Studying in Valencia
Below is a guest blog from Renée about her time studying in Valencia.
Valencia is an enchanting city with lots to do, but also has a safe small-town feeling. It was one of the reasons why I decided to study there! Another reason is that they speak with the ‘real’ Spanish accent, which is great when you are practicing the language. Valencia has two universities and is very near to a beautiful sandy beach.
Compared to Barcelona, almost everything in Valencia is within walking distance. The city centre is made up of the most important historical buildings and attractions, like the Mercado Central, the La Lonja, the three main squares and the cathedral. A definite must is also the neighborhood called del Carmen, the place to be for going out. On Saturday evenings the main street, Calle de Caballeros, is perfect to take a stroll and absorb the Spanish culture all around you. It is not just a place for going out but you will also find plenty of lovely restaurants and cafés to enjoy sangria and delicious Spanish tapas and traditional dishes.
An area that is less known, but certainly worth a visit, Ruzafa, is filled with fantastic cafés and restaurants, and it has a relaxed and very authentic Spanish atmosphere. Ruzafa hosts a lot of galleries and second-hand shops where craftsmen sell their own creations. Next to that you will find a lovely daily indoor food market and on every Monday a street market where they mainly sell clothes, accessories and household items. This area really stands out for its tranquility and Spanish authenticity.
Walking from el parque Túria, also known as el río, towards the beach, you will come across La Ciudad de las Artes y Ciencias. This is a city within a city. Architects go wild seeing the modern tours de force (the futuristic buildings by Santiago Calatrava and Felix Candela) whilst tourists take the opportunity to take dozens of pictures. It is a controversial complex, mainly due to the financial cost of it all, but it is an undeniably impressive and unique place! Coming back to el Túria, the gardens of Valencia attract Valencians the whole year round, but also the tourists. During the weekends especially, the gardens are a popular place to relax and spend time with friends and family.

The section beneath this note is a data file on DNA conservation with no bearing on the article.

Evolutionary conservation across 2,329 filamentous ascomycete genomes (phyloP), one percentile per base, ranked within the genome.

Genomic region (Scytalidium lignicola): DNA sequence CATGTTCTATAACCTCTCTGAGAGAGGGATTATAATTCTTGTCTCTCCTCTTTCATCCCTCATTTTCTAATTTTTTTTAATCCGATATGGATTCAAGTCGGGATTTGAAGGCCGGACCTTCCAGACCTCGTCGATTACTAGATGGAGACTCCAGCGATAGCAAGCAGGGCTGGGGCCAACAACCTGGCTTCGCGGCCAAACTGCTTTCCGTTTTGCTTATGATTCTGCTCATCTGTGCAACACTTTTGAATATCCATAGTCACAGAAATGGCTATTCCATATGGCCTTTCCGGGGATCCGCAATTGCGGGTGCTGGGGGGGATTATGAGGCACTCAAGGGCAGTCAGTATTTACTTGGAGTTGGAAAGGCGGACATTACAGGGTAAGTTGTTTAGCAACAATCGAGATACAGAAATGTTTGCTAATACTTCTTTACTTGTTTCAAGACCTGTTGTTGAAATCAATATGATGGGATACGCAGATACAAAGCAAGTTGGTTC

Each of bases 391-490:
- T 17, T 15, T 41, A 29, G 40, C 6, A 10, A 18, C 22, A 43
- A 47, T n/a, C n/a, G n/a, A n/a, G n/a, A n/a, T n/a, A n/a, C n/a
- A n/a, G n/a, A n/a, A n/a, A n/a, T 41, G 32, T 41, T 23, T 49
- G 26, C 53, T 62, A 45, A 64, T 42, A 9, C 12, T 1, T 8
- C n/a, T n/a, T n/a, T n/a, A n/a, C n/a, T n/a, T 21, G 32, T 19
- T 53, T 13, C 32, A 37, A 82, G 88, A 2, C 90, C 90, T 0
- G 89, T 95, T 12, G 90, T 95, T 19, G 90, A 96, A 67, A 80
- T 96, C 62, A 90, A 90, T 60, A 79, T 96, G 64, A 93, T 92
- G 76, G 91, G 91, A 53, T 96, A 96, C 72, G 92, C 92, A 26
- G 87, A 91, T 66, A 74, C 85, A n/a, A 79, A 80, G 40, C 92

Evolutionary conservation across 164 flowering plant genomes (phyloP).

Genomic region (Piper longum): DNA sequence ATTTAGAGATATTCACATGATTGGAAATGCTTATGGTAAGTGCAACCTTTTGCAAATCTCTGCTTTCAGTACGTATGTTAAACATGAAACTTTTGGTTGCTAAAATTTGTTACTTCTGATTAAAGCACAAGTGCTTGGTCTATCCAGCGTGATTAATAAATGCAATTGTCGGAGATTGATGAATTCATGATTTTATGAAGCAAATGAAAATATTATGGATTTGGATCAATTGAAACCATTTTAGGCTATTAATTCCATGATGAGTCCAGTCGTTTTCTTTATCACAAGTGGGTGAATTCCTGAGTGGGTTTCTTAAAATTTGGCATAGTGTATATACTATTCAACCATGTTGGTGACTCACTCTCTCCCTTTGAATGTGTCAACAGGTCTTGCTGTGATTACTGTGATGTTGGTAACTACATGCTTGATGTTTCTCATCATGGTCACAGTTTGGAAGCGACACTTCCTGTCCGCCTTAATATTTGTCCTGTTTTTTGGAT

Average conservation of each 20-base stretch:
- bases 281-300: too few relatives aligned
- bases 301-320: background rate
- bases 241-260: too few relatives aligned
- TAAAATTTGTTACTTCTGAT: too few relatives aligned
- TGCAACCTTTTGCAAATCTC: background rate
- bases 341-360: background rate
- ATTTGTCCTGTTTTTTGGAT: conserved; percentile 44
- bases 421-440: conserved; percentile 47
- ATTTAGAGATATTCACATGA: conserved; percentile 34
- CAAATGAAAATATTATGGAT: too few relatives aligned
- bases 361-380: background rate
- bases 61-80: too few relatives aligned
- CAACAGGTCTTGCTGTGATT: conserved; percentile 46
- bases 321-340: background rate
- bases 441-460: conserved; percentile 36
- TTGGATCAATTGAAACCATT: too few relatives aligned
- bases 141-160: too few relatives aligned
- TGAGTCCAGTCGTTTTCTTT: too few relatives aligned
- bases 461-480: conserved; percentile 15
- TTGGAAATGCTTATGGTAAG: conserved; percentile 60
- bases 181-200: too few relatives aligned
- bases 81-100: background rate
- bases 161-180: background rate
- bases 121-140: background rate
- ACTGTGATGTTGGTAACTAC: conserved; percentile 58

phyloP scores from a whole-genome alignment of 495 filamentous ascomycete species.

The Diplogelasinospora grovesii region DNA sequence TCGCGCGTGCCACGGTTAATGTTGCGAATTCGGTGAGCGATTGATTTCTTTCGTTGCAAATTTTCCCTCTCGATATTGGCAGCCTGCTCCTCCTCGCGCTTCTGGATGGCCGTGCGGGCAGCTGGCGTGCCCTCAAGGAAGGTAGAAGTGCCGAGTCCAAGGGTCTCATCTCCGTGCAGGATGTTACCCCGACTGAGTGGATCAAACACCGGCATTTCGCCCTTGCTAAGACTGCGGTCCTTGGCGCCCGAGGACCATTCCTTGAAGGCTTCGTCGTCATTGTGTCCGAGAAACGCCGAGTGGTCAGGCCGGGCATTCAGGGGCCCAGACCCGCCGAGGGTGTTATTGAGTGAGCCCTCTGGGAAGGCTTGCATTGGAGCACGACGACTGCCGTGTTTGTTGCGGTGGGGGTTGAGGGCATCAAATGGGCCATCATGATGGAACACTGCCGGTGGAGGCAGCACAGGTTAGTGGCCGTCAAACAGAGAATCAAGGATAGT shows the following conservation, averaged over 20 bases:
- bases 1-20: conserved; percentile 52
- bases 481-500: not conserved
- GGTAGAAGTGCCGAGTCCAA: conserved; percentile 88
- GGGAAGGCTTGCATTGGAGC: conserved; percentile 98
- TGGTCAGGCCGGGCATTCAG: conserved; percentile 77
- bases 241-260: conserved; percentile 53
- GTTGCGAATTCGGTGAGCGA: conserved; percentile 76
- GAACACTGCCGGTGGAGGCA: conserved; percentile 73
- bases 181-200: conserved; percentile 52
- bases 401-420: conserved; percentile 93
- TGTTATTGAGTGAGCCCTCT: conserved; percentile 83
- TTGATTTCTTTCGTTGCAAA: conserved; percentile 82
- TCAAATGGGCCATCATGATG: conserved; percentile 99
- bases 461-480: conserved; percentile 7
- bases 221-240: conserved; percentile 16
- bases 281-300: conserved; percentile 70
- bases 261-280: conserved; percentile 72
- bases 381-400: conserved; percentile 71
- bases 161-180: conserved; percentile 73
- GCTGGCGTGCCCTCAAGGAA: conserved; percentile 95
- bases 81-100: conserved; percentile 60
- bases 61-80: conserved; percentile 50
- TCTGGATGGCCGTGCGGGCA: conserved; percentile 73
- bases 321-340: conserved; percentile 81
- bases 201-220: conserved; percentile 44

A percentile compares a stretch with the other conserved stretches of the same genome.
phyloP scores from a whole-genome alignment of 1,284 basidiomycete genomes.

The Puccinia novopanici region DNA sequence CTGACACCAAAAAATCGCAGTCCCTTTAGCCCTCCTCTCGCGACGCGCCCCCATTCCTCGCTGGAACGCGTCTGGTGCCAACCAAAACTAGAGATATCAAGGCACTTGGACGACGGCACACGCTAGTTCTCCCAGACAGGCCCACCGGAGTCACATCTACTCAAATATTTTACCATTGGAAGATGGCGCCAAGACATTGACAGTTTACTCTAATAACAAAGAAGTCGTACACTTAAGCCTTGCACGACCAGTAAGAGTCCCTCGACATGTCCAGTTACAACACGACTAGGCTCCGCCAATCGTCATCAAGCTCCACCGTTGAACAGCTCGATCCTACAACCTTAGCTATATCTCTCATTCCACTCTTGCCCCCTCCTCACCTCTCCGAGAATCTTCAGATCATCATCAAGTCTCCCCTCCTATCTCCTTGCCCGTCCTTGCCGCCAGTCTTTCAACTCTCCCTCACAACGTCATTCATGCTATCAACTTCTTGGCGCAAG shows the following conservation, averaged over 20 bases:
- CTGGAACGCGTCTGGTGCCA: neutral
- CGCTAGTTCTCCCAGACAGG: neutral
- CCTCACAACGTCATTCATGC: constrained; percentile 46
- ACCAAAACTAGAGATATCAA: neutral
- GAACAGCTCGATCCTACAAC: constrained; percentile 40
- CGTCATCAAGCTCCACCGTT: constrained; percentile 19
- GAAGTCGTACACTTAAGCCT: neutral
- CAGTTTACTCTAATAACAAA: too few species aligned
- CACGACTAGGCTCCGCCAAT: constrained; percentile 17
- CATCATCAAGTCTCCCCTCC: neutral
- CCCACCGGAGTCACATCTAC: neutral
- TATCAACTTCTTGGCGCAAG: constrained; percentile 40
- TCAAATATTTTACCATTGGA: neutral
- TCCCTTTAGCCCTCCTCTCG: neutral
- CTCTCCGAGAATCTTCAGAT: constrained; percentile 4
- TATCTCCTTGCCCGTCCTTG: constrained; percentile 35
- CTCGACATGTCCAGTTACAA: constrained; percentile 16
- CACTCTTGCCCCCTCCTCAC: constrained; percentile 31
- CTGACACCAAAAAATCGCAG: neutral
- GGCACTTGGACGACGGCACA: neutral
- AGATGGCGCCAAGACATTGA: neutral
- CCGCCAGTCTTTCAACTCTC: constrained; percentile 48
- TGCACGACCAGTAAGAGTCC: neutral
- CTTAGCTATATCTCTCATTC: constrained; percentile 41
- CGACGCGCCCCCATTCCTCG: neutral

Each country and region has its own special dish: French crêpes, Austrian Kaiserschmarrn, German Sauerkraut and Italian pasta. All of these are world known national dishes. If you didn’t already know, for Valencia the famous dish is paella. ‘Paella’ is actually named after the typical flat frying pan that is used to make the dish, which in the most authentic cases is filled with rabbit and chicken meat. You will find different answers depending on who you ask, but the paella restaurants near the beach are particularly well known for the ‘best’ paella.
The people of Valencia, Valencianos, quickly fall into conversation with everybody, even with people they do not know. When out strangers have no trouble asking for a light, and even a cigarette as well. It is very common when you enter a store to ask who the last person was to enter the store before you. ‘¿Quién es el último?’ is a typical Valencian question, to avoid queue jumpers. Although, this can also be seen as an excuse to start a conversation with the other people who are queuing! I think this custom might be really nice to start in other countries as well. Will it work in yours?
Renée (The Netherlands)